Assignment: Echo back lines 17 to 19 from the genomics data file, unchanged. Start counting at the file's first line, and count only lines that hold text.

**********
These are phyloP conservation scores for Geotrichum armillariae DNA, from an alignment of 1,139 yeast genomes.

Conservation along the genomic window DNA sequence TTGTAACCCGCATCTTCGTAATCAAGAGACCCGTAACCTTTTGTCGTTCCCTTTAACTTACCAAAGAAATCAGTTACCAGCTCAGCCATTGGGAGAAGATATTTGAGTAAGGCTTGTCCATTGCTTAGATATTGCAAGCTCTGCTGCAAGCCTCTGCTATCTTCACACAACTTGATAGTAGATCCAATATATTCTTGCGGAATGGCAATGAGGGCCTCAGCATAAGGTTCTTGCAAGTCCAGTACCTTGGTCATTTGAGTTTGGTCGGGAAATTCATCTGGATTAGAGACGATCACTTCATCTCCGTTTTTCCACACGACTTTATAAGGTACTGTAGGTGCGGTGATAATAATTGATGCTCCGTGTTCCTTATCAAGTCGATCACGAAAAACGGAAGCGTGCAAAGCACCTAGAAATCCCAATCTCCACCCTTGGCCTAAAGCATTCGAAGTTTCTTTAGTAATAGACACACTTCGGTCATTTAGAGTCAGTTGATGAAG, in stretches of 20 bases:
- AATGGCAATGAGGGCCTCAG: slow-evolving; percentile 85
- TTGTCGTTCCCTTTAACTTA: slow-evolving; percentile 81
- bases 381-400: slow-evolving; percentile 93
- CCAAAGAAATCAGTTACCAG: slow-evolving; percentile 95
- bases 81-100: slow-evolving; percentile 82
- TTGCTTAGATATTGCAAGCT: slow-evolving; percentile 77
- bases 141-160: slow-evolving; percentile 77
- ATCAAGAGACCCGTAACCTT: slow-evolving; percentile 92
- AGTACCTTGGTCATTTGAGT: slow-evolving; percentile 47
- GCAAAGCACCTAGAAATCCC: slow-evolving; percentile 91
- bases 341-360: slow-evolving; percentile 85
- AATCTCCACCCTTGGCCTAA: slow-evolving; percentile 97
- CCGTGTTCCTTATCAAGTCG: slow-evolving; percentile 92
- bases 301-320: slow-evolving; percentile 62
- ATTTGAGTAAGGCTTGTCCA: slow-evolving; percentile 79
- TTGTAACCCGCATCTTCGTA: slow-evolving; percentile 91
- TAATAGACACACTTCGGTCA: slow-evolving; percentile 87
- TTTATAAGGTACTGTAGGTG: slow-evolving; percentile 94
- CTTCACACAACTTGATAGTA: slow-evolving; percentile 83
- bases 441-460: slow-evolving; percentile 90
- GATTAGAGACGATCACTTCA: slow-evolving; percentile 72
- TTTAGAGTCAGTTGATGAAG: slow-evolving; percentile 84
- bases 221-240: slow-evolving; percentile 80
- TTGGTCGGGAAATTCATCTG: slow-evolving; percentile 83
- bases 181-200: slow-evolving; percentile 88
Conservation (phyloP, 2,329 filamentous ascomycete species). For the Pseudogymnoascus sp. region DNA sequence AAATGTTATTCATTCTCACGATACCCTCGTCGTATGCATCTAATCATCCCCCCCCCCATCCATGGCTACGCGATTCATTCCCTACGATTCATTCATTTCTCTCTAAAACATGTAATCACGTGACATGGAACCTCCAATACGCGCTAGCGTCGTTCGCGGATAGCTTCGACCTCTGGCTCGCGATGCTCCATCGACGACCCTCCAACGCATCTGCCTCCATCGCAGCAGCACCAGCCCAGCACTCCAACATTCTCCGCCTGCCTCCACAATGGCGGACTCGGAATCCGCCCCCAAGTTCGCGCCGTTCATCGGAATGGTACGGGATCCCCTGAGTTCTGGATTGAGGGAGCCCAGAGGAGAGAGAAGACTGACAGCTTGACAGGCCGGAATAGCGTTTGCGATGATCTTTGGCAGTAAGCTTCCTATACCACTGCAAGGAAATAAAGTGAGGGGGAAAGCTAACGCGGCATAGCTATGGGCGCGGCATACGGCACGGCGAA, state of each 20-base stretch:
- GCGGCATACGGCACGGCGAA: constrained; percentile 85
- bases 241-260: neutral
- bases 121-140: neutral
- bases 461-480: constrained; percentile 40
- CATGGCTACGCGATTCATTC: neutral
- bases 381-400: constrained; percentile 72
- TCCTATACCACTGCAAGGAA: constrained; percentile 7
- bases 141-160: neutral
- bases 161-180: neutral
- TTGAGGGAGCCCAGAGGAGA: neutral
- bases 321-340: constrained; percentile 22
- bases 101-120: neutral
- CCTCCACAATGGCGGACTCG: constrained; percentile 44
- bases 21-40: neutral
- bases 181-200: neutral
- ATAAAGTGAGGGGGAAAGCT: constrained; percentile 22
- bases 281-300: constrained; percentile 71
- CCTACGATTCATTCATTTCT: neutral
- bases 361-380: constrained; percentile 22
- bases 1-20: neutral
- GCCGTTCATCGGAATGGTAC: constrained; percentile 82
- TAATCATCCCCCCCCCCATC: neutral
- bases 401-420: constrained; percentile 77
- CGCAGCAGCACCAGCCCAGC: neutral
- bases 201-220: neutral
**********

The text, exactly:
- ATTTGAGTAAGGCTTGTCCA: slow-evolving; percentile 79
- TTGTAACCCGCATCTTCGTA: slow-evolving; percentile 91
- TAATAGACACACTTCGGTCA: slow-evolving; percentile 87